A law study group has released a report calling for a change to Tennessee's process for selecting the state's attorney general.
The study notes that the last eight attorneys general had Democratic Party affiliations and that Tennessee is one of only seven states that appoints rather than elects its attorney general.
J. Ammon Smartt and Keith W. Randall conducted the study for the Federalist Society, a conservative-leaning law and public policy study group, and released their findings last week.
"Not only is the current system political, it's dominated by a single party," Smartt said in a phone interview.
In Tennessee the attorney general is appointed by the state Supreme Court for eight-year terms. As the state's chief legal officer, the attorney defends the state's actions and positions, advises on election officers' duties and provides legal opinions to district attorneys general, election commissions and the General Assembly.
Smartt and Randall say allowing voters to elect the attorney general or giving appointment authority to the governor and legislature would allow for more public accountability.
But a local retired Tennessee Supreme Court chief justice and Allan Ramsaur, head of the state bar association, both said the current process keeps politics out of the office.
"It's not like the attorney general is just another policymaker; they are guided by the law and legal precedence," said Ramsaur, executive director of the Tennessee Bar Association.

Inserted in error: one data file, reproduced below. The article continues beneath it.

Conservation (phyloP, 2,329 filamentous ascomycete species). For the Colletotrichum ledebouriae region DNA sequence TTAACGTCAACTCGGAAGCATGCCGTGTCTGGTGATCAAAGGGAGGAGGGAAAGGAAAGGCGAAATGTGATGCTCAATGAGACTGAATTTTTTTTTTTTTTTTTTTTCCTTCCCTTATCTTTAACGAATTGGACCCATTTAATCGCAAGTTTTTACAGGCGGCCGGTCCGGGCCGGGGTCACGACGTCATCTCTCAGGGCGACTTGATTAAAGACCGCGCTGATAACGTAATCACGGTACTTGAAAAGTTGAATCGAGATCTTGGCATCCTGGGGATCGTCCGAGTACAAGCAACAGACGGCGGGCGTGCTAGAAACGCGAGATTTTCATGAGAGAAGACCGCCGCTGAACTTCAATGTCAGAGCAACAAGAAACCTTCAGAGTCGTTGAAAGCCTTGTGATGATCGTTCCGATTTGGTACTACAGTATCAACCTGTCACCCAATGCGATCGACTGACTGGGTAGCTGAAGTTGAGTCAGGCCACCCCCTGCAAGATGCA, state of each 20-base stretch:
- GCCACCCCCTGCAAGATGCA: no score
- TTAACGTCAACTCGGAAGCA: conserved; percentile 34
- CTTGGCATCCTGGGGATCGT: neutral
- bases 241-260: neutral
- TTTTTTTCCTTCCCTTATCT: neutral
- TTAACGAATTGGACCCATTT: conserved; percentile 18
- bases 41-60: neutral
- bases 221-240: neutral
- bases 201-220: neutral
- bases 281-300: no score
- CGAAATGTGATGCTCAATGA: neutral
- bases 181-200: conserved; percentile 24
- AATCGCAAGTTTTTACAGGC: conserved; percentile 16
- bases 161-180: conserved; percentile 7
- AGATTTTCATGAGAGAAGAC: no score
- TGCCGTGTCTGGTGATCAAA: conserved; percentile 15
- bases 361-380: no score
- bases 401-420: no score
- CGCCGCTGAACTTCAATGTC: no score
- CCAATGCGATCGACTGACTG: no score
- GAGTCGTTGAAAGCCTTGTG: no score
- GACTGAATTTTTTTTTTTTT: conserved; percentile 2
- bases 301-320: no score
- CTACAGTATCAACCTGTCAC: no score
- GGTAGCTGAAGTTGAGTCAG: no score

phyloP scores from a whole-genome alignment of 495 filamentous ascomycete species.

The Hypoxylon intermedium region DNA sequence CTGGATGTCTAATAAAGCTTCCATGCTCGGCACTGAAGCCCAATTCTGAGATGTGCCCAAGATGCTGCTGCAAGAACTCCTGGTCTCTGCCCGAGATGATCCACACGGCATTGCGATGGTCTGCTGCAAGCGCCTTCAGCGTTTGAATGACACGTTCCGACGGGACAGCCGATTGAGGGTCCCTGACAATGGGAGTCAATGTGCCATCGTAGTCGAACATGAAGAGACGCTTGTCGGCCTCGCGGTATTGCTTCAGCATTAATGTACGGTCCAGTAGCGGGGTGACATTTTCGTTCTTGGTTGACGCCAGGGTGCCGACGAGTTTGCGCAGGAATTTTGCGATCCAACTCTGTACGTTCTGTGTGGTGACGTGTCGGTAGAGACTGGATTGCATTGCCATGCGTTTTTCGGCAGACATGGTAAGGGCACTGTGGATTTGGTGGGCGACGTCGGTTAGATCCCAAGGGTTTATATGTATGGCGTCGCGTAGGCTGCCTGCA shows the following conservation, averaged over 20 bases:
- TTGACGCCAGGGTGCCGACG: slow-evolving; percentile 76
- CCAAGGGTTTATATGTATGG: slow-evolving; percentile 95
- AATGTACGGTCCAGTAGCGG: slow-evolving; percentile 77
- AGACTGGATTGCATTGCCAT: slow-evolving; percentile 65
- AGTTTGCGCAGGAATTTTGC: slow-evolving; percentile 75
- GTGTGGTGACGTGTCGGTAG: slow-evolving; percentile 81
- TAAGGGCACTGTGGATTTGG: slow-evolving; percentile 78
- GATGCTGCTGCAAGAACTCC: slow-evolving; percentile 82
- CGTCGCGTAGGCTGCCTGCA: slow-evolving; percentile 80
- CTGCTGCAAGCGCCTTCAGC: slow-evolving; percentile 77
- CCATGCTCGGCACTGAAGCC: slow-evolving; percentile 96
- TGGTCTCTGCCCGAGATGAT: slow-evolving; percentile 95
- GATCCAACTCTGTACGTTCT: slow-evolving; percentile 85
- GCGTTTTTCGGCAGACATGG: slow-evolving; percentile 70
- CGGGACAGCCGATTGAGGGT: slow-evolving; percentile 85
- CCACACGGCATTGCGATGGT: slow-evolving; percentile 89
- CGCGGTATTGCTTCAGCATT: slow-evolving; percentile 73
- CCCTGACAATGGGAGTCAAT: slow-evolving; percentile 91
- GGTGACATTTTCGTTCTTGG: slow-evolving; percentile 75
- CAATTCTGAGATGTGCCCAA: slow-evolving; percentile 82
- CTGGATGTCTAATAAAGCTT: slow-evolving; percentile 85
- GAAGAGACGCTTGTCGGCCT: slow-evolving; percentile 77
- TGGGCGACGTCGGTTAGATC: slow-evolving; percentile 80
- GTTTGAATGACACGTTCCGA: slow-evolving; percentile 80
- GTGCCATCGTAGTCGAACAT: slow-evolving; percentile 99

In the 12-page study, which also looks at other states' methods of selecting an attorney general, Smartt and Randall argue that Tennessee's method offers little accountability for the attorney general and that the person appointed does not reflect the will of the people.
"I think that if something is not done with the current system, it's simply a matter of time before we have some serious separation-of-powers issues," Smartt said.
He did not offer any specific examples of partisan preference by attorneys general but said the mere appearance of party loyalty can affect public perception of the office.
Ramsaur disagreed fundamentally with the authors.
"This is an office that should not be reflective of the political will of the people. They should not be in the business of making legal policy for the state and arriving at decisions for the state based on what party the person's affiliation comes from, what partisan interests might be advanced," Ramsaur said.
Retired Tennessee Supreme Court Chief Justice William M. "Mickey" Barker served on the state Supreme Court from 1998 until 2008 and participated in two attorney general selections.
Barker, who now practices law in Chattanooga, said the system in place insulates the attorney general from partisan politics.
Changing the selection process, which has been in place nearly all of the state's history, would require changing the state constitution - a lengthy process requiring majority legislature approval and a statewide public vote.
"The public might elect a great attorney general," Barker said. "My worry really, though, is whether or not someone might use that job for political gain."